Thoracolumbar junction (TLJ) syndrome, sometimes described as: ‘Maigne’s syndrome’, lumbodorsal syndrome, or posterior ramus syndrome, is a common spinal disorder that is often overlooked by physiotherapists, chiropractors and others involved in the treatment of lower back pain. Due to the subjective nature of the 4 primary diagnostic criteria, some clinicians refuse to accept that the condition even exists.
The reason TLJ syndrome is so commonly missed by healthcare professionals is because the pain associated with the syndrome rarely presents at the source of the disorder and as such is primarily ‘referred’ elsewhere. Referred pain occurs when pain present in one area of the body as a result of a stimulus, irritant or disorder in another area. With TLJ syndrome, the most common areas that pain presents includes:
- Lower abdominals
- Pubic bone
- Lumbo-sacral region
Lower back pain in the region of the sacroiliac (SI) joint is perhaps the most common site of pain reported by those suffering from the condition. Consequently it is often assumed that it is the SI joint itself that is dysfunctional, and not the thoracolumbar junction between the 12th thoracic vertebrae and the 1st lumbar vertebrae. In fewer cases, the dysfunction actually occurs between the 11th and 12th thoracic vertebrae.
Anatomy of the TLJ
The TLJ is the ‘transition’ site between the thoracic and lumbar regions of the spine and as such it is the point at which the fluidity of movement between these two spinal segments most often breaks down.
The structure and function of these adjacent spinal regions does differ somewhat; the lumbar spine for example has almost no rotational ability, while the thoracic spine is able to rotate because the facet joints in this segment are aligned in the frontal plane, as opposed to those in the lumbar spine, which are aligned sagittally.
It is well documented that the 11th, 12th thoracic, and the 1st lumbar vertebrae are the most common sites for spinal trauma. When the rotational force (torque) from the thoracic spine passes through into the lumbar vertebrae, as would be the case during many twisting and turning actions, the surrounding tissues must absorb this force to protect the lumbar spine from also twisting or rotating. The more times these motions are repeated, especially under load, the greater the risk of irritation and inflammation in the surrounding spinal structures.
Cause of TLJ Pain
With Maigne’s syndrome, the pain most frequently presents only on one side (unilateral) of the spine and rarely, if ever, affects both sides simultaneously. Additionally, sufferers of the syndrome almost never complain of pain affecting the TLJ itself. The pattern of pain usually radiated along the pathway of the nerves that leave the spine at the TLJ. The primary groups of nerves exiting the TLJ include the anterior ramus, posterior ramus and the perforating lateral cutaneous branch. Figure 1 shows the distribution of these nerve groups and illustrates the common pathways that pain is often referred in those suffering from TLJ syndrome.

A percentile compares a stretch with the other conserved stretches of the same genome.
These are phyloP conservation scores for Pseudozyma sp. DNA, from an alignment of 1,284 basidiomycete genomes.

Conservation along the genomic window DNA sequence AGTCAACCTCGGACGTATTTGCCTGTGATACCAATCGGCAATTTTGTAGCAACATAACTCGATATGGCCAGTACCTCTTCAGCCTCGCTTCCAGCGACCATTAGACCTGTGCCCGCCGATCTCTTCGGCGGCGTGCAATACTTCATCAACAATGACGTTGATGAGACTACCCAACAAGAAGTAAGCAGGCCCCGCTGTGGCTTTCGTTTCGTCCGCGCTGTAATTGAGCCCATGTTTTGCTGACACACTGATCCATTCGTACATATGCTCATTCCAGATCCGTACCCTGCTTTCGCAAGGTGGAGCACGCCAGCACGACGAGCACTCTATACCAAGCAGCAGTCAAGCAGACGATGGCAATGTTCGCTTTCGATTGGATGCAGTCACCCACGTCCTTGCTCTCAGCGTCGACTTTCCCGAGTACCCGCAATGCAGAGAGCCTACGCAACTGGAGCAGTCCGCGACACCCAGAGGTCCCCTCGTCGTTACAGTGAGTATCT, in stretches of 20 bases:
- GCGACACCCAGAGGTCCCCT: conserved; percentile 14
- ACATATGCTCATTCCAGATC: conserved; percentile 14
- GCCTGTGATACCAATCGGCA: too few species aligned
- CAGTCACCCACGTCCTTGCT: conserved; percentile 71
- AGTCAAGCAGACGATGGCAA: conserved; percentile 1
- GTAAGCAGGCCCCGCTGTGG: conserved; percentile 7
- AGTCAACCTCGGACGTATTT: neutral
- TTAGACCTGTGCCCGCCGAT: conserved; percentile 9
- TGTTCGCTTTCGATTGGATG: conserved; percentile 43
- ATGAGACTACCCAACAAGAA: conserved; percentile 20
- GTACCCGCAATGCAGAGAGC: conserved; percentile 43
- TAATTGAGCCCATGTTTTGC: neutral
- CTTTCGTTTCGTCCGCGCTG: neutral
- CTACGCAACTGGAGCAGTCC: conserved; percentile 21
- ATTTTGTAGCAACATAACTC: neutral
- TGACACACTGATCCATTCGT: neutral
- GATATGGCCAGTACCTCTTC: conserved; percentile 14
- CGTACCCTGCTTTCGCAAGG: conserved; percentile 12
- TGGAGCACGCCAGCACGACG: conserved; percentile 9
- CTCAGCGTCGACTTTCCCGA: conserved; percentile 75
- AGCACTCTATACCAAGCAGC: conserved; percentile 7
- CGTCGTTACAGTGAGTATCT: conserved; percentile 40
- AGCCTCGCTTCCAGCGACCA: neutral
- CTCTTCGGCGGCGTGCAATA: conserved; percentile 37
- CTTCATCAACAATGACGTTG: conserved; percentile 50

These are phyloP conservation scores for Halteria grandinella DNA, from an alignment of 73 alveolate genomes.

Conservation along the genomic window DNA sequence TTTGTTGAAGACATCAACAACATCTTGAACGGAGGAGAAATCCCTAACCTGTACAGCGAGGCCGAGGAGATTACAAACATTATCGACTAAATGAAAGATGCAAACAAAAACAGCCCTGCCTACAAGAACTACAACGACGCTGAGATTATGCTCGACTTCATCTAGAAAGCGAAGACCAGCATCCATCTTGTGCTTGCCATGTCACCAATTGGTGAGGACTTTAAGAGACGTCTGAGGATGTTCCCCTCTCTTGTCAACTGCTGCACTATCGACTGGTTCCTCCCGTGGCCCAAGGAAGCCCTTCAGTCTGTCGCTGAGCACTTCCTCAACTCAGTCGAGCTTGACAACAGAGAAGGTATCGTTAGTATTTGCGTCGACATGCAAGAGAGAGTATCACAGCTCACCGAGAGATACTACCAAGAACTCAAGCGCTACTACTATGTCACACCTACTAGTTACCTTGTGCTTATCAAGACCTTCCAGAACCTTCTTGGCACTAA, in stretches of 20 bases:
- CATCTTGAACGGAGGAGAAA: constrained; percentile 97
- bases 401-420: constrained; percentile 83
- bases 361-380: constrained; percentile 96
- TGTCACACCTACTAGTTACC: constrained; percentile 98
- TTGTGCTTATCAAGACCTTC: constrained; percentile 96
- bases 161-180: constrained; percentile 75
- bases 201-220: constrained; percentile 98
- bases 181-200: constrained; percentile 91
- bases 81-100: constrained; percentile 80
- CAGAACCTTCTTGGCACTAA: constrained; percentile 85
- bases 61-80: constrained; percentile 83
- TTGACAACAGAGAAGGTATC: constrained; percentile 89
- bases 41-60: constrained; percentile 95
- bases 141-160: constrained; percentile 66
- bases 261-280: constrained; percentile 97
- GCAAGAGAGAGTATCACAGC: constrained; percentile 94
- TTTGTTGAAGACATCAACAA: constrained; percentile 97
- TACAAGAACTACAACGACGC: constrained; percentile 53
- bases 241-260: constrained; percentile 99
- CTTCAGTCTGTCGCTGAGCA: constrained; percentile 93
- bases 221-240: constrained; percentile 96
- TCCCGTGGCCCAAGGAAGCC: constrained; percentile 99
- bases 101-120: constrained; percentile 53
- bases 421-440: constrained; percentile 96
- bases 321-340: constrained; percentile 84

Dr Maigne states, “the most frequent manifestation of TLJ syndrome is lower back pain, which is exactly like the lower back pain of lumbo-sacral or sacroiliac dysfunction.” The most frequent cause of TLJ syndrome is what Dr Maigne refers to as a painful minor intervertebral dysfunction (PMID), that is, inflammation, irritation and even mild degeneration of the intervertebral structures. PMID can be “active”, causing local pain, weather at that specific site or referred elsewhere through reflex actions. It can also be “inactive”, and as such would not cause pain and may only be discovered accidentally during a routine examination of the spinal structures.
In summary, TLJ syndrome commonly presents as unilateral lower back pain that frequently results in pain in the lower lateral region of the spine, groin pain and/or an aching or painful sensation that radiates above and along the pelvis and into the pubic region. Due to the referred nature of the pain, healthcare professionals often overlook the syndrome and instead seek to treat the symptom rather than the cause. Consequently, those suffering from Maigne’s syndrome are plagued with the condition for many years before an effective diagnosis and treatment is made.
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Maigne R. – Sémiologie des dérangements intervertèbraux mineurs. Ann. Med. Phys. 1972. 15, 277-289
Maigne R. – Low back pain of thoracolumbar origin. Arch. Phys. Med. Rehabil. 1980, 61, 389-395
Morgan W. – Magine’s syndrome image credit